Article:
Scaling Your Campaign, Tier 1

Advice Level: Beginner to Advanced Gamers

A major step in plotting out a tabletop RPG campaign is determining its scope.  Do you want a small, intimate tale, where the plot revolves around the Player Characters’ personal lives (Tier 1)?  Are they caught up in bigger events that affect the entire city or kingdom around them (Tier 2)?  Or do their actions shake the very foundations of the world, and make an indelible mark on history (Tier 3)?

These classifications can work for more than just designing RPG campaigns, and also help structure novels or TV series. Deciding ahead of time where to start a story, and where to end it, can open up a lot of opportunities when planning it to enhance the reader’s/player’s immersion. This post will review what makes up the structure and themes of a Tier 1 story, and advice on how to craft it.

Tier 1: Personal Story

When many stories start, the player’s characters are rarely big, important people that have a lot of influence.  Whether they’re small-time adventurers or average civilians going about their daily lives, the things that matter to them are usually things that matter to only them.  Their goals are to gain riches or fame, help loved ones, survive some sudden personal threat, etc.

As such, the challenges they face in the beginning tend to be ones that rely on their investment in their personal lives.  This is where the storytelling aspect is so important in immersing players with the characters’ lives: without “anchors” to care about, it’s hard to really feel engaged in the story, rather than interacting with it only as a game.

In Tier 2 or Tier 3 stories, this engagement is often accomplished through simple, but rather bland, means: the impetus to “save the city/country/world” is an effective motivator, but it doesn’t quite tap the full potential an RPG holds.  It’s all well and good to want to save the world, but if you don’t care about your characters, and if your characters don’t care about other things besides saving the world, they can come off as somewhat flat and one-dimensional.

Epic stories often have humble beginnings.

Epic stories often have humble beginnings.

It’s far easier to really grow attached to them and get in their heads if you know them at a more intimate level in the story.  As a storyteller, choosing to start the campaign at Tier 1 helps your players get to know their characters on a small scale first, where everyone has more opportunities to see how their characters react to things, and can get a sense of their personality, desires, and flaws.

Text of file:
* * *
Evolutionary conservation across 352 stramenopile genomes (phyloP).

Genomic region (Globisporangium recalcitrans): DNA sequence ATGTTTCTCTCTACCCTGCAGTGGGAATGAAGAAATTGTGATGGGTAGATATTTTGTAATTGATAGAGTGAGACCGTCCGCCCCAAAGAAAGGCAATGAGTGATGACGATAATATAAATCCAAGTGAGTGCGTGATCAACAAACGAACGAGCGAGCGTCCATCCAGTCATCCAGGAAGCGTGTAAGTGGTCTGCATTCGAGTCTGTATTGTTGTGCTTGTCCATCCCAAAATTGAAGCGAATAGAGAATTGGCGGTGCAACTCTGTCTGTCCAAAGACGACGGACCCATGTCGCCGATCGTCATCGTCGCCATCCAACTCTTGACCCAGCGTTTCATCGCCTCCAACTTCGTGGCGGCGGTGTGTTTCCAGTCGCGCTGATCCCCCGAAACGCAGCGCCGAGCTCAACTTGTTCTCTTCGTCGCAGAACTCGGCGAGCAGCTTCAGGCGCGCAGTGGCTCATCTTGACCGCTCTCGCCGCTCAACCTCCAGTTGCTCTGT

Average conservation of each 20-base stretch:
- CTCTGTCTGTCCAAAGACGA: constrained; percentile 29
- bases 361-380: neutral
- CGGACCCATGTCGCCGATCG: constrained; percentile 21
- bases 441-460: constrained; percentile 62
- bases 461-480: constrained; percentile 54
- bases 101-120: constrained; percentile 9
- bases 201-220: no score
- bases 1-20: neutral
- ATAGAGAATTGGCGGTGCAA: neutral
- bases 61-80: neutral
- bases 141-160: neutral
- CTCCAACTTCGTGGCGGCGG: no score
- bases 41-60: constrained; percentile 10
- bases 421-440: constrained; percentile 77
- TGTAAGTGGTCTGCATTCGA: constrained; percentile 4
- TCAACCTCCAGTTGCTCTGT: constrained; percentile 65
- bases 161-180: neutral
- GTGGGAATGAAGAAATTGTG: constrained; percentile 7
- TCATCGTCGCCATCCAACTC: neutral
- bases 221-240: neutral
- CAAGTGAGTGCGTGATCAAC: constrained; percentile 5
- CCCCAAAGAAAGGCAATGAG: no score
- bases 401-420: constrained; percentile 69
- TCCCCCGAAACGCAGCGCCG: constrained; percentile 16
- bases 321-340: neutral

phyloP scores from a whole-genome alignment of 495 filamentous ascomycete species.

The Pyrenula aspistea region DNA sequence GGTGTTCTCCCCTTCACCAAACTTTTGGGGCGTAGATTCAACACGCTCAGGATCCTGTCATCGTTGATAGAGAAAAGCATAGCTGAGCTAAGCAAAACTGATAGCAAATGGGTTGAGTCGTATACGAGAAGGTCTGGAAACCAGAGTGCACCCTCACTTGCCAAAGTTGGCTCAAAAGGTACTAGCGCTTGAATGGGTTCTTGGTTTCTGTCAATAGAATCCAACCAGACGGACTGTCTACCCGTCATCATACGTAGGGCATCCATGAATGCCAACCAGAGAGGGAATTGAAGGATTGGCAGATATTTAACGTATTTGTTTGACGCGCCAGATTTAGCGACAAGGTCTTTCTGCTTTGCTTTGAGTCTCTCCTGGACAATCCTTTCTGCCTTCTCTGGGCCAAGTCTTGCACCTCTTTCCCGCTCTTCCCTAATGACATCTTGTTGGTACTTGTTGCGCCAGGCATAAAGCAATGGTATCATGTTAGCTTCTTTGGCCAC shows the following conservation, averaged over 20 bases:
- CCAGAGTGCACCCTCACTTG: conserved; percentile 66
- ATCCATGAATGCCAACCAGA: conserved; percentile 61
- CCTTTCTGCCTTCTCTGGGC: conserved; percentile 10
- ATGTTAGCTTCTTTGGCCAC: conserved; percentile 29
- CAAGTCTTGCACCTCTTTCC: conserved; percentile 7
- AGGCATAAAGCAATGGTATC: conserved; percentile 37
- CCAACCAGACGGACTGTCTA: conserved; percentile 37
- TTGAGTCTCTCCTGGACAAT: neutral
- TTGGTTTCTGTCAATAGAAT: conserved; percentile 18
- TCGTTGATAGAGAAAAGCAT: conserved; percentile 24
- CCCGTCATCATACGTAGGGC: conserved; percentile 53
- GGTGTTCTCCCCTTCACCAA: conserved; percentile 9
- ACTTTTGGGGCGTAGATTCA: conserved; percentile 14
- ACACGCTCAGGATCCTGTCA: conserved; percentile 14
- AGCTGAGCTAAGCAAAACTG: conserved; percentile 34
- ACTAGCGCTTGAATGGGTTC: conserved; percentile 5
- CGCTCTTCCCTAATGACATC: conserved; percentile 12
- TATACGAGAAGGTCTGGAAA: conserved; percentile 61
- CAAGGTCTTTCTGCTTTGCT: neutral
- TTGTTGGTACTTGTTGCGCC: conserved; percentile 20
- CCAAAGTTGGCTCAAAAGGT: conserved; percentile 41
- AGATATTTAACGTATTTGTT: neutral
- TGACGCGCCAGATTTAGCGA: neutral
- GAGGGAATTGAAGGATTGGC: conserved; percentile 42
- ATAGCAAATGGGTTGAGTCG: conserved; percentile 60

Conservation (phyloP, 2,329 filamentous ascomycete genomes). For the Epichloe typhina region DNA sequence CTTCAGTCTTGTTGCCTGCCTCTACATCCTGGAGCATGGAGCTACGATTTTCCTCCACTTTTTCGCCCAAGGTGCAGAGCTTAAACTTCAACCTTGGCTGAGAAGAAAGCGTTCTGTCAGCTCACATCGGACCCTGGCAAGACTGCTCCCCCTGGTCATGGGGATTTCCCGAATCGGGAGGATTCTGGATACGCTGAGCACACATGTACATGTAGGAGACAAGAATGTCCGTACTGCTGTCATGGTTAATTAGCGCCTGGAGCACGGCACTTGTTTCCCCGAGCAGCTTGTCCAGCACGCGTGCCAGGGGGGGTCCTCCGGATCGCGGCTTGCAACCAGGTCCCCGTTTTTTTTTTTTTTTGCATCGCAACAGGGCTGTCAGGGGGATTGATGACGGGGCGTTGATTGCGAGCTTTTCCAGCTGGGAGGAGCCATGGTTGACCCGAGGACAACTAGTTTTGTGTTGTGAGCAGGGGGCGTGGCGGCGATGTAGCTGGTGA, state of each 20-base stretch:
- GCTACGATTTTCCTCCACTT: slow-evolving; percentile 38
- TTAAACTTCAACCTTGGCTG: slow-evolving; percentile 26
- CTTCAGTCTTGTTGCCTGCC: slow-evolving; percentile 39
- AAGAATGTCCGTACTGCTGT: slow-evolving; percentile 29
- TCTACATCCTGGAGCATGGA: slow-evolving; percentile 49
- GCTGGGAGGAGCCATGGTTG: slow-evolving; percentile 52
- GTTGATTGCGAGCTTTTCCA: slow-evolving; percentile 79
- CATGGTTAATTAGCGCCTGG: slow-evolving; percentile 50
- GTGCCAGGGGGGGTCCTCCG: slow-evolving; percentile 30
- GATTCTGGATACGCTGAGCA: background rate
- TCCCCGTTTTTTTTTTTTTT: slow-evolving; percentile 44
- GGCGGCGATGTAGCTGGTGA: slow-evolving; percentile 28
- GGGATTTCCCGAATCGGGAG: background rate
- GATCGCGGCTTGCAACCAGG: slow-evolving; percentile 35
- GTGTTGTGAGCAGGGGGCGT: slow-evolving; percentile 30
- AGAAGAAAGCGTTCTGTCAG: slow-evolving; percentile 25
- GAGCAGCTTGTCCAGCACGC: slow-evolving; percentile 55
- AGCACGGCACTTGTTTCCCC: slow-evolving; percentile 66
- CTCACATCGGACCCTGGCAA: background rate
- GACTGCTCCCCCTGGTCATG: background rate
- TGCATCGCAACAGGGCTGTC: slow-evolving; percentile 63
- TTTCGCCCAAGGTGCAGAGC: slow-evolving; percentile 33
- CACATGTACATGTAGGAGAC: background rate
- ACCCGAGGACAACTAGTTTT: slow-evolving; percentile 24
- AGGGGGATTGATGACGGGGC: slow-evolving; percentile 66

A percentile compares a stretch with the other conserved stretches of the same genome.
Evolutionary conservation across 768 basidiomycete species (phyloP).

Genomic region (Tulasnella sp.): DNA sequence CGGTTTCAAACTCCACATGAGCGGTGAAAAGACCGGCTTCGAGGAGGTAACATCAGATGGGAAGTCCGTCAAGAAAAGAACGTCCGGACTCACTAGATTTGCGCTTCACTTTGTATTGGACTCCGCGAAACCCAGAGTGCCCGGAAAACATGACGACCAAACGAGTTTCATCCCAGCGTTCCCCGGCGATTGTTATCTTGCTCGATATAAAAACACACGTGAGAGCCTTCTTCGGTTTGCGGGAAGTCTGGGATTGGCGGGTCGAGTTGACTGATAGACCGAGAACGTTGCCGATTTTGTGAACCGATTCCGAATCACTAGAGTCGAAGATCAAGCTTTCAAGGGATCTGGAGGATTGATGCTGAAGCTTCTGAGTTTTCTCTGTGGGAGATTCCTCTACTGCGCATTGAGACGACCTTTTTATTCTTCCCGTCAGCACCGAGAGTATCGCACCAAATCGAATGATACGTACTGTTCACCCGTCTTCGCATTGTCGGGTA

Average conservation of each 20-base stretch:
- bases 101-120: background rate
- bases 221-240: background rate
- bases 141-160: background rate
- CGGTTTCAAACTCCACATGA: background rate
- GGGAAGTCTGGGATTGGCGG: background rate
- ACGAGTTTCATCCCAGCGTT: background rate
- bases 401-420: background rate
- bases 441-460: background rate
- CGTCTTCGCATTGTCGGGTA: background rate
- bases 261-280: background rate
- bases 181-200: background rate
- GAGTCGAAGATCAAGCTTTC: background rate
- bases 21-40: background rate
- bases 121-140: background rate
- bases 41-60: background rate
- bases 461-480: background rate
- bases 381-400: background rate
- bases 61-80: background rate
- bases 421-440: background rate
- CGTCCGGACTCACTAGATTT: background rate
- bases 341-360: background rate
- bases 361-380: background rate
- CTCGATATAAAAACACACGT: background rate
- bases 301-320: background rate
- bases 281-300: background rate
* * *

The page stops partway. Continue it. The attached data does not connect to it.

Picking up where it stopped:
Imagine a campaign that culminates in heroes fighting a King who has been secretly using mind-mages to ensorcel people and force them to spy on and kill dissidents in his kingdom: a Tier 2 story. If the story starts with the players already knowing that, the campaign can seem very cut and dry.   But there are ways to make it hit home with the players on a personal level first, by starting it as a Tier 1 story.

Let’s say when the adventure starts, the warrior of the group is merely concerned for his brother, who uncharacteristically snuck into some politician’s house and murdered them.  Believing his brother framed despite the evidence against him, the warrior seeks the true murderer, and along the way meets the other party members who end up uncovering the King’s plot. Later on in their adventure, an assassin jumps them, and during the fight, the group’s magic user recognizes the signs of mental domination on the assassin.  Upon hearing this, the warrior hesitates, both player and character conflicted.

Because the players first learned about these mental manipulators due to the warrior’s brother being targeted by them, and perhaps eventually  imprisoned and executed due to a crime he was forced to commit against his will, there’s a dissonance between how he might normally act.  The warrior may find it hard to strike the assassin down, knowing that they’re probably just as innocent as his brother, and having experienced first-hand the confused anguish the dominated person’s loved ones would feel at their loss.